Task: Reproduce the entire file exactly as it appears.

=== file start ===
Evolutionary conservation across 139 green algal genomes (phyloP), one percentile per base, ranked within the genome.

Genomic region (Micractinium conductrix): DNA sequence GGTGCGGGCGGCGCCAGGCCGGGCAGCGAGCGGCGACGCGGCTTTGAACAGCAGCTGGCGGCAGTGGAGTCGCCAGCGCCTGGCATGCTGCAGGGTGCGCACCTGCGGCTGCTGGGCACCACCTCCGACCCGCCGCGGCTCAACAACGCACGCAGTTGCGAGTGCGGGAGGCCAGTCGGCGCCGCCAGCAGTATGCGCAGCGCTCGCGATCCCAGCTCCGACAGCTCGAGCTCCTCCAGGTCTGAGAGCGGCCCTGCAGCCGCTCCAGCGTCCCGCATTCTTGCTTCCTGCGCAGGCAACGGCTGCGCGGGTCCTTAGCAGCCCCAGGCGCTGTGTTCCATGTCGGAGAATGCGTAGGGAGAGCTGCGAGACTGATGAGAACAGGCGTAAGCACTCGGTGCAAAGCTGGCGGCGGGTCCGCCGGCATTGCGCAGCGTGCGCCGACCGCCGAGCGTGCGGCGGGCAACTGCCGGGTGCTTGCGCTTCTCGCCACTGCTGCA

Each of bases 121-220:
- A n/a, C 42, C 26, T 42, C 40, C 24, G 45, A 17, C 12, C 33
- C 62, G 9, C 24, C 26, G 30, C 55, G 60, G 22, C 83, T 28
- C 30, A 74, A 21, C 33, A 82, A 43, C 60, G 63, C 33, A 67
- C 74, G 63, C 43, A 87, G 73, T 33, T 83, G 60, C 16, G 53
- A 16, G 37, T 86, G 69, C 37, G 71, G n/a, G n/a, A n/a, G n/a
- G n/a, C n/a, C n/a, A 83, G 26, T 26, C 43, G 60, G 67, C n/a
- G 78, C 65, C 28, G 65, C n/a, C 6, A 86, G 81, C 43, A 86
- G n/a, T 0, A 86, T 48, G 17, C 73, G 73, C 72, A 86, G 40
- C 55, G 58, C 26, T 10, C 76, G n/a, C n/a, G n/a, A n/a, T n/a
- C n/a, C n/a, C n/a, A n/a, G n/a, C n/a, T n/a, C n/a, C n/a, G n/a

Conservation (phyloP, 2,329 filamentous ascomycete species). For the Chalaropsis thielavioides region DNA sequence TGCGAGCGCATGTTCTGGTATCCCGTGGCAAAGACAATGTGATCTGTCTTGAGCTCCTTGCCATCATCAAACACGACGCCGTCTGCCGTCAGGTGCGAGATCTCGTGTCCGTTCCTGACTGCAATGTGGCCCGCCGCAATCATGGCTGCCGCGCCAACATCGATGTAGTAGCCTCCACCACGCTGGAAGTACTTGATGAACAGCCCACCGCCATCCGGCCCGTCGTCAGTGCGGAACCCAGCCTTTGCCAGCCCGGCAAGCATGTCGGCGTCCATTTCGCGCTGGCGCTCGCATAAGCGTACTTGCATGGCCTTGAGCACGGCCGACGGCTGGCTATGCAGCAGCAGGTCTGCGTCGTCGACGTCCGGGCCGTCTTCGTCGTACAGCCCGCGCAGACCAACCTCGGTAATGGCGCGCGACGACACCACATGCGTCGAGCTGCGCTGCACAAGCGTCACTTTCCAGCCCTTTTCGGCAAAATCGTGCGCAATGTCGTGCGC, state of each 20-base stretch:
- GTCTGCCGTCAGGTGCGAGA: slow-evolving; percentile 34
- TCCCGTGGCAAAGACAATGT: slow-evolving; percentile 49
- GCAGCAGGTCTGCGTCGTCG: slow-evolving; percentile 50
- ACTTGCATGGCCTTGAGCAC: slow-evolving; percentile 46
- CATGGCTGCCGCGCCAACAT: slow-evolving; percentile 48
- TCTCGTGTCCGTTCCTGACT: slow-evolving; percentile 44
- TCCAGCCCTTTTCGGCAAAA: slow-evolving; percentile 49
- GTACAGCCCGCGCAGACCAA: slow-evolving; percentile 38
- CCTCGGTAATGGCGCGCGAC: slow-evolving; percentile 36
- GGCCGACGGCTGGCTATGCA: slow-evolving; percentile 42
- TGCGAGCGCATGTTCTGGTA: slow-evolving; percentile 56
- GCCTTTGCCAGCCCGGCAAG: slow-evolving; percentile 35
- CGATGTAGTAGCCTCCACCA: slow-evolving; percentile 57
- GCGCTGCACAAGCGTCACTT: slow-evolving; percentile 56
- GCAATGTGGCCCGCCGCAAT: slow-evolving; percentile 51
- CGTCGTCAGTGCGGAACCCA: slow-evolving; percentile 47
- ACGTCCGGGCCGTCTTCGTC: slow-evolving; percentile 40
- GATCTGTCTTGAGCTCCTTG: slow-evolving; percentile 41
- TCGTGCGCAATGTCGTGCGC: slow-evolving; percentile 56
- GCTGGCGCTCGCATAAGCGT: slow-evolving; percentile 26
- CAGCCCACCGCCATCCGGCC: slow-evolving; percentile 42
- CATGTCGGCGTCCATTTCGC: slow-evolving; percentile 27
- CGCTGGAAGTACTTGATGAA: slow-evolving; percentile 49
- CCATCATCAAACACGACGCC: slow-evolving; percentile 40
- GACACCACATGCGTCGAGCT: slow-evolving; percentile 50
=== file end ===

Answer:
Evolutionary conservation across 139 green algal genomes (phyloP), one percentile per base, ranked within the genome.

Genomic region (Micractinium conductrix): DNA sequence GGTGCGGGCGGCGCCAGGCCGGGCAGCGAGCGGCGACGCGGCTTTGAACAGCAGCTGGCGGCAGTGGAGTCGCCAGCGCCTGGCATGCTGCAGGGTGCGCACCTGCGGCTGCTGGGCACCACCTCCGACCCGCCGCGGCTCAACAACGCACGCAGTTGCGAGTGCGGGAGGCCAGTCGGCGCCGCCAGCAGTATGCGCAGCGCTCGCGATCCCAGCTCCGACAGCTCGAGCTCCTCCAGGTCTGAGAGCGGCCCTGCAGCCGCTCCAGCGTCCCGCATTCTTGCTTCCTGCGCAGGCAACGGCTGCGCGGGTCCTTAGCAGCCCCAGGCGCTGTGTTCCATGTCGGAGAATGCGTAGGGAGAGCTGCGAGACTGATGAGAACAGGCGTAAGCACTCGGTGCAAAGCTGGCGGCGGGTCCGCCGGCATTGCGCAGCGTGCGCCGACCGCCGAGCGTGCGGCGGGCAACTGCCGGGTGCTTGCGCTTCTCGCCACTGCTGCA

Each of bases 121-220:
- A n/a, C 42, C 26, T 42, C 40, C 24, G 45, A 17, C 12, C 33
- C 62, G 9, C 24, C 26, G 30, C 55, G 60, G 22, C 83, T 28
- C 30, A 74, A 21, C 33, A 82, A 43, C 60, G 63, C 33, A 67
- C 74, G 63, C 43, A 87, G 73, T 33, T 83, G 60, C 16, G 53
- A 16, G 37, T 86, G 69, C 37, G 71, G n/a, G n/a, A n/a, G n/a
- G n/a, C n/a, C n/a, A 83, G 26, T 26, C 43, G 60, G 67, C n/a
- G 78, C 65, C 28, G 65, C n/a, C 6, A 86, G 81, C 43, A 86
- G n/a, T 0, A 86, T 48, G 17, C 73, G 73, C 72, A 86, G 40
- C 55, G 58, C 26, T 10, C 76, G n/a, C n/a, G n/a, A n/a, T n/a
- C n/a, C n/a, C n/a, A n/a, G n/a, C n/a, T n/a, C n/a, C n/a, G n/a

Conservation (phyloP, 2,329 filamentous ascomycete species). For the Chalaropsis thielavioides region DNA sequence TGCGAGCGCATGTTCTGGTATCCCGTGGCAAAGACAATGTGATCTGTCTTGAGCTCCTTGCCATCATCAAACACGACGCCGTCTGCCGTCAGGTGCGAGATCTCGTGTCCGTTCCTGACTGCAATGTGGCCCGCCGCAATCATGGCTGCCGCGCCAACATCGATGTAGTAGCCTCCACCACGCTGGAAGTACTTGATGAACAGCCCACCGCCATCCGGCCCGTCGTCAGTGCGGAACCCAGCCTTTGCCAGCCCGGCAAGCATGTCGGCGTCCATTTCGCGCTGGCGCTCGCATAAGCGTACTTGCATGGCCTTGAGCACGGCCGACGGCTGGCTATGCAGCAGCAGGTCTGCGTCGTCGACGTCCGGGCCGTCTTCGTCGTACAGCCCGCGCAGACCAACCTCGGTAATGGCGCGCGACGACACCACATGCGTCGAGCTGCGCTGCACAAGCGTCACTTTCCAGCCCTTTTCGGCAAAATCGTGCGCAATGTCGTGCGC, state of each 20-base stretch:
- GTCTGCCGTCAGGTGCGAGA: slow-evolving; percentile 34
- TCCCGTGGCAAAGACAATGT: slow-evolving; percentile 49
- GCAGCAGGTCTGCGTCGTCG: slow-evolving; percentile 50
- ACTTGCATGGCCTTGAGCAC: slow-evolving; percentile 46
- CATGGCTGCCGCGCCAACAT: slow-evolving; percentile 48
- TCTCGTGTCCGTTCCTGACT: slow-evolving; percentile 44
- TCCAGCCCTTTTCGGCAAAA: slow-evolving; percentile 49
- GTACAGCCCGCGCAGACCAA: slow-evolving; percentile 38
- CCTCGGTAATGGCGCGCGAC: slow-evolving; percentile 36
- GGCCGACGGCTGGCTATGCA: slow-evolving; percentile 42
- TGCGAGCGCATGTTCTGGTA: slow-evolving; percentile 56
- GCCTTTGCCAGCCCGGCAAG: slow-evolving; percentile 35
- CGATGTAGTAGCCTCCACCA: slow-evolving; percentile 57
- GCGCTGCACAAGCGTCACTT: slow-evolving; percentile 56
- GCAATGTGGCCCGCCGCAAT: slow-evolving; percentile 51
- CGTCGTCAGTGCGGAACCCA: slow-evolving; percentile 47
- ACGTCCGGGCCGTCTTCGTC: slow-evolving; percentile 40
- GATCTGTCTTGAGCTCCTTG: slow-evolving; percentile 41
- TCGTGCGCAATGTCGTGCGC: slow-evolving; percentile 56
- GCTGGCGCTCGCATAAGCGT: slow-evolving; percentile 26
- CAGCCCACCGCCATCCGGCC: slow-evolving; percentile 42
- CATGTCGGCGTCCATTTCGC: slow-evolving; percentile 27
- CGCTGGAAGTACTTGATGAA: slow-evolving; percentile 49
- CCATCATCAAACACGACGCC: slow-evolving; percentile 40
- GACACCACATGCGTCGAGCT: slow-evolving; percentile 50